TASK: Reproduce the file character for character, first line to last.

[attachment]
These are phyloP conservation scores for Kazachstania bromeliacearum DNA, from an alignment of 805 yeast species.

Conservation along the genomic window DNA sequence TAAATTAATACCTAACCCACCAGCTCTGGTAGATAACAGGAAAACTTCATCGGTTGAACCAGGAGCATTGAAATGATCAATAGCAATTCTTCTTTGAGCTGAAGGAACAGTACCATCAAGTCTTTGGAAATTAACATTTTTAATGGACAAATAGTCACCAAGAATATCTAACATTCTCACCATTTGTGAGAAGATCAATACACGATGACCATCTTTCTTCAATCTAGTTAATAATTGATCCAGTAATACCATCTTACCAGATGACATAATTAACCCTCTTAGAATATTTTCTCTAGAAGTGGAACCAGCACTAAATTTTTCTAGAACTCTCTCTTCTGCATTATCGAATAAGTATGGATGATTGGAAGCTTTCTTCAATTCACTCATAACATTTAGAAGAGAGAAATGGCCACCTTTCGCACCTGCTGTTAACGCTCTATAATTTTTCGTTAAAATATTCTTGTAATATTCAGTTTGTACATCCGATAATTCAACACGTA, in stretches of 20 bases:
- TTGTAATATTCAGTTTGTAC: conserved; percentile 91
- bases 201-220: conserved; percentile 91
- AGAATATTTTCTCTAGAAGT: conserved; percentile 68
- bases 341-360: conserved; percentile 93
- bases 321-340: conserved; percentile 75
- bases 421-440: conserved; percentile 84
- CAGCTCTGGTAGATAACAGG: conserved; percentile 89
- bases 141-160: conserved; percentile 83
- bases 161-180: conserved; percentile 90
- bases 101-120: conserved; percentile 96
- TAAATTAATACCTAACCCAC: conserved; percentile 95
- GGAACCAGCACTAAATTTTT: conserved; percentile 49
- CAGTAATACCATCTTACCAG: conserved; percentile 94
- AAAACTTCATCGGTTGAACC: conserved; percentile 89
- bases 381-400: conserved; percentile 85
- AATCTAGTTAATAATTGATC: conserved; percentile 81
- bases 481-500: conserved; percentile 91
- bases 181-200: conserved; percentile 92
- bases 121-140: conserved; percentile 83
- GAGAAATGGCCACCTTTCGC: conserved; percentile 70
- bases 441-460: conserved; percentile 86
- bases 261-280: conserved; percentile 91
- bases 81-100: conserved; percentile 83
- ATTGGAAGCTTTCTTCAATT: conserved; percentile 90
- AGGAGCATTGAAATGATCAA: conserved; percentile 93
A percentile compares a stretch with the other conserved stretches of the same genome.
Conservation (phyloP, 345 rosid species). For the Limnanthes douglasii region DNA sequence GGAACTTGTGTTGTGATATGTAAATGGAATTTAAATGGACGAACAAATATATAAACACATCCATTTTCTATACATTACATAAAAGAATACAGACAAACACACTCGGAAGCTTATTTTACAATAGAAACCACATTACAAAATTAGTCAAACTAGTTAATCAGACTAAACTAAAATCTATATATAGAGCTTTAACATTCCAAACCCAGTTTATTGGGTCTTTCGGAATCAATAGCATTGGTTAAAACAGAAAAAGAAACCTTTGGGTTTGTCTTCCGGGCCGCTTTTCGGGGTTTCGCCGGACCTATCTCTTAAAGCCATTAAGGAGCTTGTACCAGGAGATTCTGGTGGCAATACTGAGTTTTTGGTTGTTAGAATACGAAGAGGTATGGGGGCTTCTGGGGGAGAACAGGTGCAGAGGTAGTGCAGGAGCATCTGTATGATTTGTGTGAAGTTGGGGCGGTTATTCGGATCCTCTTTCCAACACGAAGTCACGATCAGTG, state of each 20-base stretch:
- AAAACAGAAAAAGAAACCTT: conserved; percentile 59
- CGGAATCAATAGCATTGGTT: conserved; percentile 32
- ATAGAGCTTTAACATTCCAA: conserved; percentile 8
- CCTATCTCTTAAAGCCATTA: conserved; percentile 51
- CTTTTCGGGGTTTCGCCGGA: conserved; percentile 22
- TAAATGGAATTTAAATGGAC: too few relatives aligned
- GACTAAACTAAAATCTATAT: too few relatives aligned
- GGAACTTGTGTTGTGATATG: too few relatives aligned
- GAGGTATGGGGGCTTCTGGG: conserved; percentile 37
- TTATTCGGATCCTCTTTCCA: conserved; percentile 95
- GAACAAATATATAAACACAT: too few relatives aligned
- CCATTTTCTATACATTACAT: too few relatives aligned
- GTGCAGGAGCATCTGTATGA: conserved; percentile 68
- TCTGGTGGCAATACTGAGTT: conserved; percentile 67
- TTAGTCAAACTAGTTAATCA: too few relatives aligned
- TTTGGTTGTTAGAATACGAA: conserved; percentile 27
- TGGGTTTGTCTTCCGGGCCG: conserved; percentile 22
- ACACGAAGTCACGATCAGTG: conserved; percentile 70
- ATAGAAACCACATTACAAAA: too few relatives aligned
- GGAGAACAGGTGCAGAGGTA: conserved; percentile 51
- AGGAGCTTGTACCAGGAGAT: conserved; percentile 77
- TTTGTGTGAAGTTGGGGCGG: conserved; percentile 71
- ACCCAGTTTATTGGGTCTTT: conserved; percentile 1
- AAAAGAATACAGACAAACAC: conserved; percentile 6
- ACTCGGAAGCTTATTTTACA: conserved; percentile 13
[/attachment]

These are phyloP conservation scores for Kazachstania bromeliacearum DNA, from an alignment of 805 yeast species.

Conservation along the genomic window DNA sequence TAAATTAATACCTAACCCACCAGCTCTGGTAGATAACAGGAAAACTTCATCGGTTGAACCAGGAGCATTGAAATGATCAATAGCAATTCTTCTTTGAGCTGAAGGAACAGTACCATCAAGTCTTTGGAAATTAACATTTTTAATGGACAAATAGTCACCAAGAATATCTAACATTCTCACCATTTGTGAGAAGATCAATACACGATGACCATCTTTCTTCAATCTAGTTAATAATTGATCCAGTAATACCATCTTACCAGATGACATAATTAACCCTCTTAGAATATTTTCTCTAGAAGTGGAACCAGCACTAAATTTTTCTAGAACTCTCTCTTCTGCATTATCGAATAAGTATGGATGATTGGAAGCTTTCTTCAATTCACTCATAACATTTAGAAGAGAGAAATGGCCACCTTTCGCACCTGCTGTTAACGCTCTATAATTTTTCGTTAAAATATTCTTGTAATATTCAGTTTGTACATCCGATAATTCAACACGTA, in stretches of 20 bases:
- TTGTAATATTCAGTTTGTAC: conserved; percentile 91
- bases 201-220: conserved; percentile 91
- AGAATATTTTCTCTAGAAGT: conserved; percentile 68
- bases 341-360: conserved; percentile 93
- bases 321-340: conserved; percentile 75
- bases 421-440: conserved; percentile 84
- CAGCTCTGGTAGATAACAGG: conserved; percentile 89
- bases 141-160: conserved; percentile 83
- bases 161-180: conserved; percentile 90
- bases 101-120: conserved; percentile 96
- TAAATTAATACCTAACCCAC: conserved; percentile 95
- GGAACCAGCACTAAATTTTT: conserved; percentile 49
- CAGTAATACCATCTTACCAG: conserved; percentile 94
- AAAACTTCATCGGTTGAACC: conserved; percentile 89
- bases 381-400: conserved; percentile 85
- AATCTAGTTAATAATTGATC: conserved; percentile 81
- bases 481-500: conserved; percentile 91
- bases 181-200: conserved; percentile 92
- bases 121-140: conserved; percentile 83
- GAGAAATGGCCACCTTTCGC: conserved; percentile 70
- bases 441-460: conserved; percentile 86
- bases 261-280: conserved; percentile 91
- bases 81-100: conserved; percentile 83
- ATTGGAAGCTTTCTTCAATT: conserved; percentile 90
- AGGAGCATTGAAATGATCAA: conserved; percentile 93
A percentile compares a stretch with the other conserved stretches of the same genome.
Conservation (phyloP, 345 rosid species). For the Limnanthes douglasii region DNA sequence GGAACTTGTGTTGTGATATGTAAATGGAATTTAAATGGACGAACAAATATATAAACACATCCATTTTCTATACATTACATAAAAGAATACAGACAAACACACTCGGAAGCTTATTTTACAATAGAAACCACATTACAAAATTAGTCAAACTAGTTAATCAGACTAAACTAAAATCTATATATAGAGCTTTAACATTCCAAACCCAGTTTATTGGGTCTTTCGGAATCAATAGCATTGGTTAAAACAGAAAAAGAAACCTTTGGGTTTGTCTTCCGGGCCGCTTTTCGGGGTTTCGCCGGACCTATCTCTTAAAGCCATTAAGGAGCTTGTACCAGGAGATTCTGGTGGCAATACTGAGTTTTTGGTTGTTAGAATACGAAGAGGTATGGGGGCTTCTGGGGGAGAACAGGTGCAGAGGTAGTGCAGGAGCATCTGTATGATTTGTGTGAAGTTGGGGCGGTTATTCGGATCCTCTTTCCAACACGAAGTCACGATCAGTG, state of each 20-base stretch:
- AAAACAGAAAAAGAAACCTT: conserved; percentile 59
- CGGAATCAATAGCATTGGTT: conserved; percentile 32
- ATAGAGCTTTAACATTCCAA: conserved; percentile 8
- CCTATCTCTTAAAGCCATTA: conserved; percentile 51
- CTTTTCGGGGTTTCGCCGGA: conserved; percentile 22
- TAAATGGAATTTAAATGGAC: too few relatives aligned
- GACTAAACTAAAATCTATAT: too few relatives aligned
- GGAACTTGTGTTGTGATATG: too few relatives aligned
- GAGGTATGGGGGCTTCTGGG: conserved; percentile 37
- TTATTCGGATCCTCTTTCCA: conserved; percentile 95
- GAACAAATATATAAACACAT: too few relatives aligned
- CCATTTTCTATACATTACAT: too few relatives aligned
- GTGCAGGAGCATCTGTATGA: conserved; percentile 68
- TCTGGTGGCAATACTGAGTT: conserved; percentile 67
- TTAGTCAAACTAGTTAATCA: too few relatives aligned
- TTTGGTTGTTAGAATACGAA: conserved; percentile 27
- TGGGTTTGTCTTCCGGGCCG: conserved; percentile 22
- ACACGAAGTCACGATCAGTG: conserved; percentile 70
- ATAGAAACCACATTACAAAA: too few relatives aligned
- GGAGAACAGGTGCAGAGGTA: conserved; percentile 51
- AGGAGCTTGTACCAGGAGAT: conserved; percentile 77
- TTTGTGTGAAGTTGGGGCGG: conserved; percentile 71
- ACCCAGTTTATTGGGTCTTT: conserved; percentile 1
- AAAAGAATACAGACAAACAC: conserved; percentile 6
- ACTCGGAAGCTTATTTTACA: conserved; percentile 13